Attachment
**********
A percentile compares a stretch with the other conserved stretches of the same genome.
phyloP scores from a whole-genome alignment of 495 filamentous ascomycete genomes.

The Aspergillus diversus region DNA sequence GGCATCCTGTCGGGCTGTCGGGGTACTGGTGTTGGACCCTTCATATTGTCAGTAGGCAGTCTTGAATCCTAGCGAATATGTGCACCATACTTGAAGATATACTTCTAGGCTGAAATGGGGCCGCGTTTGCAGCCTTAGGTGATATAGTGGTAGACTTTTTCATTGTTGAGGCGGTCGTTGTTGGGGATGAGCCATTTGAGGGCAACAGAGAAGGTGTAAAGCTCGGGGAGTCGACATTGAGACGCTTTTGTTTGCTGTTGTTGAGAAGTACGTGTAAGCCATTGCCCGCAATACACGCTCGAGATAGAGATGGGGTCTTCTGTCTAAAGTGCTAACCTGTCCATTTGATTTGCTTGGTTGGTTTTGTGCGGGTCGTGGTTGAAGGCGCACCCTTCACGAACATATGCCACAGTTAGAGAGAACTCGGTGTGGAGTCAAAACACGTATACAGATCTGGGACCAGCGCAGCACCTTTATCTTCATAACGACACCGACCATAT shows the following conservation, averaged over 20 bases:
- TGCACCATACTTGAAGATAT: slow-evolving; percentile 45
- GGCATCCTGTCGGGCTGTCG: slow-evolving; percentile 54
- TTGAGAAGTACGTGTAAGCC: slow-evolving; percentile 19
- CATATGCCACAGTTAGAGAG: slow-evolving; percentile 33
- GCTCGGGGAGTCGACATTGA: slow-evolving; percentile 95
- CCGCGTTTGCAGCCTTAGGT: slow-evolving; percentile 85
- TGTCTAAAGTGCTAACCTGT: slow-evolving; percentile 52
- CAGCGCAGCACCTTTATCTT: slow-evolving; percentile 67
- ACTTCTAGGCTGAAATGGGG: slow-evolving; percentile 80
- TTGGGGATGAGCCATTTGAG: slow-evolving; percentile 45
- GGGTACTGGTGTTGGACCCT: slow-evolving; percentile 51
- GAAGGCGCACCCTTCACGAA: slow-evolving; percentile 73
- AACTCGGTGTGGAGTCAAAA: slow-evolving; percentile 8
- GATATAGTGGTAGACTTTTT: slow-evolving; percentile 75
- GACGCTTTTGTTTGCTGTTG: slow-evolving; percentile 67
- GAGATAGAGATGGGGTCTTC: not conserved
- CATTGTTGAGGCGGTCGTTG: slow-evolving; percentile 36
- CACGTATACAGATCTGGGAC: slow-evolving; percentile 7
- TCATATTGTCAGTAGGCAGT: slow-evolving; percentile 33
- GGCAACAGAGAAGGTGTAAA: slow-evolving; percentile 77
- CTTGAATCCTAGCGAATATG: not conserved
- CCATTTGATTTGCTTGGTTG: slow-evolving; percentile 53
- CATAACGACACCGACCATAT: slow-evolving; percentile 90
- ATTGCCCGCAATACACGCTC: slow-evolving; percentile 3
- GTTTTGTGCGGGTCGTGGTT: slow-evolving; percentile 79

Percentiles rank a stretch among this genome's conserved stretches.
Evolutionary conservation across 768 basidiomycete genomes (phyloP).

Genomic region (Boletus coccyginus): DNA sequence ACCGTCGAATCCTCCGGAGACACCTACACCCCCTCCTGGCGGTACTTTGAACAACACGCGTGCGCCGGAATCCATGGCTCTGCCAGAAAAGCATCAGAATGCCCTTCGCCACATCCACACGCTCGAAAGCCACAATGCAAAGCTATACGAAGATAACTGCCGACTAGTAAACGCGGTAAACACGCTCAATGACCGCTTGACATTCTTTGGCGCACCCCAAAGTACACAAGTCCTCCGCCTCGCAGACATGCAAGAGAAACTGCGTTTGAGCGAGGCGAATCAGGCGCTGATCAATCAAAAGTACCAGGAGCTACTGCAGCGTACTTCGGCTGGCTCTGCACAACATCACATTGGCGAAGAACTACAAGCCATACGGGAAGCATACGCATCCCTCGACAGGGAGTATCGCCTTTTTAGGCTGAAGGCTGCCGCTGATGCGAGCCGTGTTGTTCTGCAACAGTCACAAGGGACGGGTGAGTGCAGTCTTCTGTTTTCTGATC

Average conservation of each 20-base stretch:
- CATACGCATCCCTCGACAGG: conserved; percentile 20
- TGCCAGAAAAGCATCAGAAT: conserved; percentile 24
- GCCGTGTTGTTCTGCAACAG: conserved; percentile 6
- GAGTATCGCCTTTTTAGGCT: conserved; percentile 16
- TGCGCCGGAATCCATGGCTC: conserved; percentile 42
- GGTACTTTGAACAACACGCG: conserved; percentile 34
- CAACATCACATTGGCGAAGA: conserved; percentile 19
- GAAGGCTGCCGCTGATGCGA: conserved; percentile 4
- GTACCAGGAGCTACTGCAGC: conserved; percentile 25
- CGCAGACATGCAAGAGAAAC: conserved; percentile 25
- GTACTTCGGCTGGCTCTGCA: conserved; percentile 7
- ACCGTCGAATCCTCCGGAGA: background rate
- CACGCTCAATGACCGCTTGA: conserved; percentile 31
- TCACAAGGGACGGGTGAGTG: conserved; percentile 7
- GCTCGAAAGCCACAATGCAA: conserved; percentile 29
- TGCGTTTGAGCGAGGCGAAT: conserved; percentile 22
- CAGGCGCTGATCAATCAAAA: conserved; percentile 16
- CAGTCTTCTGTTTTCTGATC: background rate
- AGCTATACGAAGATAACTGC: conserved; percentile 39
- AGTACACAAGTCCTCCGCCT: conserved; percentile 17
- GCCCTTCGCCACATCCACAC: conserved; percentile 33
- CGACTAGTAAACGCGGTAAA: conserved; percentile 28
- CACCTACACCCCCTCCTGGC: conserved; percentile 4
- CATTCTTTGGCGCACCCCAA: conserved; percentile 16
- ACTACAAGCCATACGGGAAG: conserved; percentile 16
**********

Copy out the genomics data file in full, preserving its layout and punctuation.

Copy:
A percentile compares a stretch with the other conserved stretches of the same genome.
phyloP scores from a whole-genome alignment of 495 filamentous ascomycete genomes.

The Aspergillus diversus region DNA sequence GGCATCCTGTCGGGCTGTCGGGGTACTGGTGTTGGACCCTTCATATTGTCAGTAGGCAGTCTTGAATCCTAGCGAATATGTGCACCATACTTGAAGATATACTTCTAGGCTGAAATGGGGCCGCGTTTGCAGCCTTAGGTGATATAGTGGTAGACTTTTTCATTGTTGAGGCGGTCGTTGTTGGGGATGAGCCATTTGAGGGCAACAGAGAAGGTGTAAAGCTCGGGGAGTCGACATTGAGACGCTTTTGTTTGCTGTTGTTGAGAAGTACGTGTAAGCCATTGCCCGCAATACACGCTCGAGATAGAGATGGGGTCTTCTGTCTAAAGTGCTAACCTGTCCATTTGATTTGCTTGGTTGGTTTTGTGCGGGTCGTGGTTGAAGGCGCACCCTTCACGAACATATGCCACAGTTAGAGAGAACTCGGTGTGGAGTCAAAACACGTATACAGATCTGGGACCAGCGCAGCACCTTTATCTTCATAACGACACCGACCATAT shows the following conservation, averaged over 20 bases:
- TGCACCATACTTGAAGATAT: slow-evolving; percentile 45
- GGCATCCTGTCGGGCTGTCG: slow-evolving; percentile 54
- TTGAGAAGTACGTGTAAGCC: slow-evolving; percentile 19
- CATATGCCACAGTTAGAGAG: slow-evolving; percentile 33
- GCTCGGGGAGTCGACATTGA: slow-evolving; percentile 95
- CCGCGTTTGCAGCCTTAGGT: slow-evolving; percentile 85
- TGTCTAAAGTGCTAACCTGT: slow-evolving; percentile 52
- CAGCGCAGCACCTTTATCTT: slow-evolving; percentile 67
- ACTTCTAGGCTGAAATGGGG: slow-evolving; percentile 80
- TTGGGGATGAGCCATTTGAG: slow-evolving; percentile 45
- GGGTACTGGTGTTGGACCCT: slow-evolving; percentile 51
- GAAGGCGCACCCTTCACGAA: slow-evolving; percentile 73
- AACTCGGTGTGGAGTCAAAA: slow-evolving; percentile 8
- GATATAGTGGTAGACTTTTT: slow-evolving; percentile 75
- GACGCTTTTGTTTGCTGTTG: slow-evolving; percentile 67
- GAGATAGAGATGGGGTCTTC: not conserved
- CATTGTTGAGGCGGTCGTTG: slow-evolving; percentile 36
- CACGTATACAGATCTGGGAC: slow-evolving; percentile 7
- TCATATTGTCAGTAGGCAGT: slow-evolving; percentile 33
- GGCAACAGAGAAGGTGTAAA: slow-evolving; percentile 77
- CTTGAATCCTAGCGAATATG: not conserved
- CCATTTGATTTGCTTGGTTG: slow-evolving; percentile 53
- CATAACGACACCGACCATAT: slow-evolving; percentile 90
- ATTGCCCGCAATACACGCTC: slow-evolving; percentile 3
- GTTTTGTGCGGGTCGTGGTT: slow-evolving; percentile 79

Percentiles rank a stretch among this genome's conserved stretches.
Evolutionary conservation across 768 basidiomycete genomes (phyloP).

Genomic region (Boletus coccyginus): DNA sequence ACCGTCGAATCCTCCGGAGACACCTACACCCCCTCCTGGCGGTACTTTGAACAACACGCGTGCGCCGGAATCCATGGCTCTGCCAGAAAAGCATCAGAATGCCCTTCGCCACATCCACACGCTCGAAAGCCACAATGCAAAGCTATACGAAGATAACTGCCGACTAGTAAACGCGGTAAACACGCTCAATGACCGCTTGACATTCTTTGGCGCACCCCAAAGTACACAAGTCCTCCGCCTCGCAGACATGCAAGAGAAACTGCGTTTGAGCGAGGCGAATCAGGCGCTGATCAATCAAAAGTACCAGGAGCTACTGCAGCGTACTTCGGCTGGCTCTGCACAACATCACATTGGCGAAGAACTACAAGCCATACGGGAAGCATACGCATCCCTCGACAGGGAGTATCGCCTTTTTAGGCTGAAGGCTGCCGCTGATGCGAGCCGTGTTGTTCTGCAACAGTCACAAGGGACGGGTGAGTGCAGTCTTCTGTTTTCTGATC

Average conservation of each 20-base stretch:
- CATACGCATCCCTCGACAGG: conserved; percentile 20
- TGCCAGAAAAGCATCAGAAT: conserved; percentile 24
- GCCGTGTTGTTCTGCAACAG: conserved; percentile 6
- GAGTATCGCCTTTTTAGGCT: conserved; percentile 16
- TGCGCCGGAATCCATGGCTC: conserved; percentile 42
- GGTACTTTGAACAACACGCG: conserved; percentile 34
- CAACATCACATTGGCGAAGA: conserved; percentile 19
- GAAGGCTGCCGCTGATGCGA: conserved; percentile 4
- GTACCAGGAGCTACTGCAGC: conserved; percentile 25
- CGCAGACATGCAAGAGAAAC: conserved; percentile 25
- GTACTTCGGCTGGCTCTGCA: conserved; percentile 7
- ACCGTCGAATCCTCCGGAGA: background rate
- CACGCTCAATGACCGCTTGA: conserved; percentile 31
- TCACAAGGGACGGGTGAGTG: conserved; percentile 7
- GCTCGAAAGCCACAATGCAA: conserved; percentile 29
- TGCGTTTGAGCGAGGCGAAT: conserved; percentile 22
- CAGGCGCTGATCAATCAAAA: conserved; percentile 16
- CAGTCTTCTGTTTTCTGATC: background rate
- AGCTATACGAAGATAACTGC: conserved; percentile 39
- AGTACACAAGTCCTCCGCCT: conserved; percentile 17
- GCCCTTCGCCACATCCACAC: conserved; percentile 33
- CGACTAGTAAACGCGGTAAA: conserved; percentile 28
- CACCTACACCCCCTCCTGGC: conserved; percentile 4
- CATTCTTTGGCGCACCCCAA: conserved; percentile 16
- ACTACAAGCCATACGGGAAG: conserved; percentile 16